Skip to main content

Campaign to End Homelessness report shows 2% decrease in people experiencing homelessness and eviction rate

Media Contacts:

Campaign to End Homelessness report shows 2% decrease in people experiencing homelessness and eviction rate decline

2021 annual report summarizes findings and examines proactive strategies and measures to continue addressing housing concerns

LANSING, Mich. – Michigan saw a 44% decrease in the number of evictions between 2019 and 2021—with an average of 12.75% over the calendar year, according to The Michigan State Housing Development Authority (MSHDA). These findings come from the 2021 Campaign to End Homelessness annual report, which outlines yearly data and statistics relating to homelessness, eviction and housing instability.

Although housing uncertainty surrounding the COVID-19 pandemic persists, alongside additional obstacles, most of the state of Michigan saw a slight decline in the numbers of people experiencing homelessness, a 2% decrease overall. The report also found 37% of homeless mothers experienced physical/sexual assault. The Michigan Domestic and Sexual Violence Prevention and Treatment Board (DVS/MDSVPTB) funded programs providing safe shelter to 3,178 women and 47 men, resulting in 94% of surveyed survivors saying they were better equipped to stay safe and manage their risk of abuse moving forward.

Racial disparities in accessing and maintaining housing remains a prevalent concern, as Black, Indigenous, and people of color (BIPOC) communities face decreased access to rental units and an increased inability to pay rent compared to the White population. In 2021, 42% of Black renters and 41% of Latino renters had little or no confidence in their ability to pay the next month’s rent compared to 19% of White renters.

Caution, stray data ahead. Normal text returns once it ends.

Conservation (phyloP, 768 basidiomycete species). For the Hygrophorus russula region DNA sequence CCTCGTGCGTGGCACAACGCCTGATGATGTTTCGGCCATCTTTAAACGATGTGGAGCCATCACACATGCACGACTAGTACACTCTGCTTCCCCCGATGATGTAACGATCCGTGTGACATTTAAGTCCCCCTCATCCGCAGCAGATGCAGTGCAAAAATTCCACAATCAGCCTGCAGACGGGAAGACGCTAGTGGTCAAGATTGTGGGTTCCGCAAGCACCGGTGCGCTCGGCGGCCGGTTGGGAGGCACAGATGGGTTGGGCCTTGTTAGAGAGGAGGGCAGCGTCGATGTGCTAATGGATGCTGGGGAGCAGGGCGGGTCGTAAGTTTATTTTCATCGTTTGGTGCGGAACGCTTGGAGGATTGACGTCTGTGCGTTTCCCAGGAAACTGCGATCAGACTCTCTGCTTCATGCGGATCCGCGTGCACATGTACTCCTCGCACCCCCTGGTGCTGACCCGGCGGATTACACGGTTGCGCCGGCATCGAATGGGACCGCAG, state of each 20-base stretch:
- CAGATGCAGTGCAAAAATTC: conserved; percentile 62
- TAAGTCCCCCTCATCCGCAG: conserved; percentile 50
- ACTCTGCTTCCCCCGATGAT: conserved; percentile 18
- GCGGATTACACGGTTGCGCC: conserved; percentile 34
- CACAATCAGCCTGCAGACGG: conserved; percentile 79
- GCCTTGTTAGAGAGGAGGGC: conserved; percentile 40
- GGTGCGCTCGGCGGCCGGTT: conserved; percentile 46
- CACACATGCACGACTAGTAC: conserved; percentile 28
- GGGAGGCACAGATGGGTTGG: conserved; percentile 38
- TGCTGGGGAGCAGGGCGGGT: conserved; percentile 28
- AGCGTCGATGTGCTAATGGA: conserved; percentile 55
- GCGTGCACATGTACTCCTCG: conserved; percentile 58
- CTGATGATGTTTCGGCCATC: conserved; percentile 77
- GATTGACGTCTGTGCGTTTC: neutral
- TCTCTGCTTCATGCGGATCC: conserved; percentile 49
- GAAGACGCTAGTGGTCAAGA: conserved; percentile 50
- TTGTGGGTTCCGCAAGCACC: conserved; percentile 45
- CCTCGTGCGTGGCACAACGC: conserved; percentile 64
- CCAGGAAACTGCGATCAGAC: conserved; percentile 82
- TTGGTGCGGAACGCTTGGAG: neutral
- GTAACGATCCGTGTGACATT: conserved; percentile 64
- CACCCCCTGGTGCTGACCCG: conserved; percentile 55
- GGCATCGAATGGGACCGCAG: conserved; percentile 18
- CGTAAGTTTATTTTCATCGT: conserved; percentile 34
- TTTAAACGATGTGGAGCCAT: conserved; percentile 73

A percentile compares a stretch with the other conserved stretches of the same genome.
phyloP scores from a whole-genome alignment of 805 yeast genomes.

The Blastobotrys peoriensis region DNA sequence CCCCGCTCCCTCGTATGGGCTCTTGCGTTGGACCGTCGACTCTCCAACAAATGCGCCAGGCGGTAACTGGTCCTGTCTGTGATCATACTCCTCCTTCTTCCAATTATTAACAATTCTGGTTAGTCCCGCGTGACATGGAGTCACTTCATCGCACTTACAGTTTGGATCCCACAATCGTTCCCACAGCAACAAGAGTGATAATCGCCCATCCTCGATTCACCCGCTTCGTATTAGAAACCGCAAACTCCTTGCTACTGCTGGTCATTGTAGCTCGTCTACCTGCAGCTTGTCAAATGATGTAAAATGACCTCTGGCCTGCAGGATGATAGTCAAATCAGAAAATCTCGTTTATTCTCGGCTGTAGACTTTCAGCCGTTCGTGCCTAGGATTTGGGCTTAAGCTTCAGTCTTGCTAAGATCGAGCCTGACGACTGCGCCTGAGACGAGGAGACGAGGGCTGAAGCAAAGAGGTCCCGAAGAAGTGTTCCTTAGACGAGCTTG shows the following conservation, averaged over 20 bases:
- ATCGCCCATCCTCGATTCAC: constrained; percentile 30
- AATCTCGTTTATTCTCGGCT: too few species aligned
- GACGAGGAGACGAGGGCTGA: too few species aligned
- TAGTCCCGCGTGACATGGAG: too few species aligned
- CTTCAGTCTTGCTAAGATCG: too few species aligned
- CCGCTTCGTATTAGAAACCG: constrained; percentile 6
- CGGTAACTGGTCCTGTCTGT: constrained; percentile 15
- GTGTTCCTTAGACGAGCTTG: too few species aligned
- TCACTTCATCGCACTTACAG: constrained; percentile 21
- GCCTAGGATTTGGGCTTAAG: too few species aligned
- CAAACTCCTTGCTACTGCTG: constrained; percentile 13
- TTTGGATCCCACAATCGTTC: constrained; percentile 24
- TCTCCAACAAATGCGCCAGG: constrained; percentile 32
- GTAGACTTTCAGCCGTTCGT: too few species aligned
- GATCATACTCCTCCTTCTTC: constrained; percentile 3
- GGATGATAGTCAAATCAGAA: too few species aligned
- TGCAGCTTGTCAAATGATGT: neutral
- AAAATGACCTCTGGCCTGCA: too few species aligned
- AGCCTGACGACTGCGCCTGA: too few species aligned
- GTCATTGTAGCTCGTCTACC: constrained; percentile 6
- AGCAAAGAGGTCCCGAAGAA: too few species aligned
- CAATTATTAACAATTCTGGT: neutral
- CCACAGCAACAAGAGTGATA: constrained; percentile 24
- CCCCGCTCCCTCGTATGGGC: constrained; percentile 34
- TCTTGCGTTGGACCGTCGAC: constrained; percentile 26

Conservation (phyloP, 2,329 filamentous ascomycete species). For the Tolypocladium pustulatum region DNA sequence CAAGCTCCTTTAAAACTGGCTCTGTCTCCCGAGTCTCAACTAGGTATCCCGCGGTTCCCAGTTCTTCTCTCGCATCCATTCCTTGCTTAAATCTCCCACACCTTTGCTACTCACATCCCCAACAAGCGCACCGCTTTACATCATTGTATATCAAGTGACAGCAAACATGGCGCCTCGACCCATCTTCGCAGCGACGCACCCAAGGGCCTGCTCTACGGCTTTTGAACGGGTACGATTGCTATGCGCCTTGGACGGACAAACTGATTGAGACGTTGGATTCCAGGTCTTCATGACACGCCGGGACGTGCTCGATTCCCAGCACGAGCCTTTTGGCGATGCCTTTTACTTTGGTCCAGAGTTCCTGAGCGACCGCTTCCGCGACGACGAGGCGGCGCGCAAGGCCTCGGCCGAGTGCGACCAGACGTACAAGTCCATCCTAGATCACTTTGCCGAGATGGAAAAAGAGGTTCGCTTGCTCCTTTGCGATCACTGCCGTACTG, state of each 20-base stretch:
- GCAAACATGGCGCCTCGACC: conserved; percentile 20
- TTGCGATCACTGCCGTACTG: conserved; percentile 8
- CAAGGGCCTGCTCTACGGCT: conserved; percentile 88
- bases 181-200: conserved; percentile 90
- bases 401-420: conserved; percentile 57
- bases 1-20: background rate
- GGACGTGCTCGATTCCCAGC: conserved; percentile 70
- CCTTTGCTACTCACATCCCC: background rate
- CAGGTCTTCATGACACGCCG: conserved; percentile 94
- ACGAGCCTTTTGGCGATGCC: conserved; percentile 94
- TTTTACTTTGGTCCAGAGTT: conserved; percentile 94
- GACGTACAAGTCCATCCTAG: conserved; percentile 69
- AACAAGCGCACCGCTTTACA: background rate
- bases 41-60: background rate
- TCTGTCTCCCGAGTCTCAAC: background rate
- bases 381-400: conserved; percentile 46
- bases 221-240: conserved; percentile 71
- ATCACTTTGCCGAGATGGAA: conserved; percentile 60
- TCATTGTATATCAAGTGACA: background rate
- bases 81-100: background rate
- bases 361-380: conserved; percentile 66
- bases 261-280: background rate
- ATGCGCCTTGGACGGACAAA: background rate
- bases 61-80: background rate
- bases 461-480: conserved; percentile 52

Requests for help with basic needs also saw an uptick, including a 30% hike in housing related calls to Michigan 2-1-1 and a 42% and 16% increase in people seeking referral information for rental housing and needing direct rent payment assistance, respectively.

“Gathering the necessary data to reflect upon our programs and statewide initiatives allows us the insight to better coordinate our efforts and weigh priorities,” said Kelly Rose, Chief Housing Solutions Officer at MSHDA. “Through education, analysis and offerings—we will stay vigilant in our pursuit to help every Michigander find a place to call home.”

Governor Whitmer recently proclaimed November as Homeless Awareness Month, highlighting the proactive strategies and statistical measurement procedures in place to combat homelessness and quantify the population experiencing homelessness, all of which will aid in gauging the housing landscape and evaluating statewide progress.

To view the entire report and/or learn more about MSHDA’s efforts to address Michigan housing concerns, visit

The Michigan State Housing Development Authority (MSHDA), established in 1966, provides financial and technical assistance through public and private partnerships to create and preserve safe and decent affordable housing, engage in community economic development activities, develop vibrant cities, towns and villages, and address homeless issues.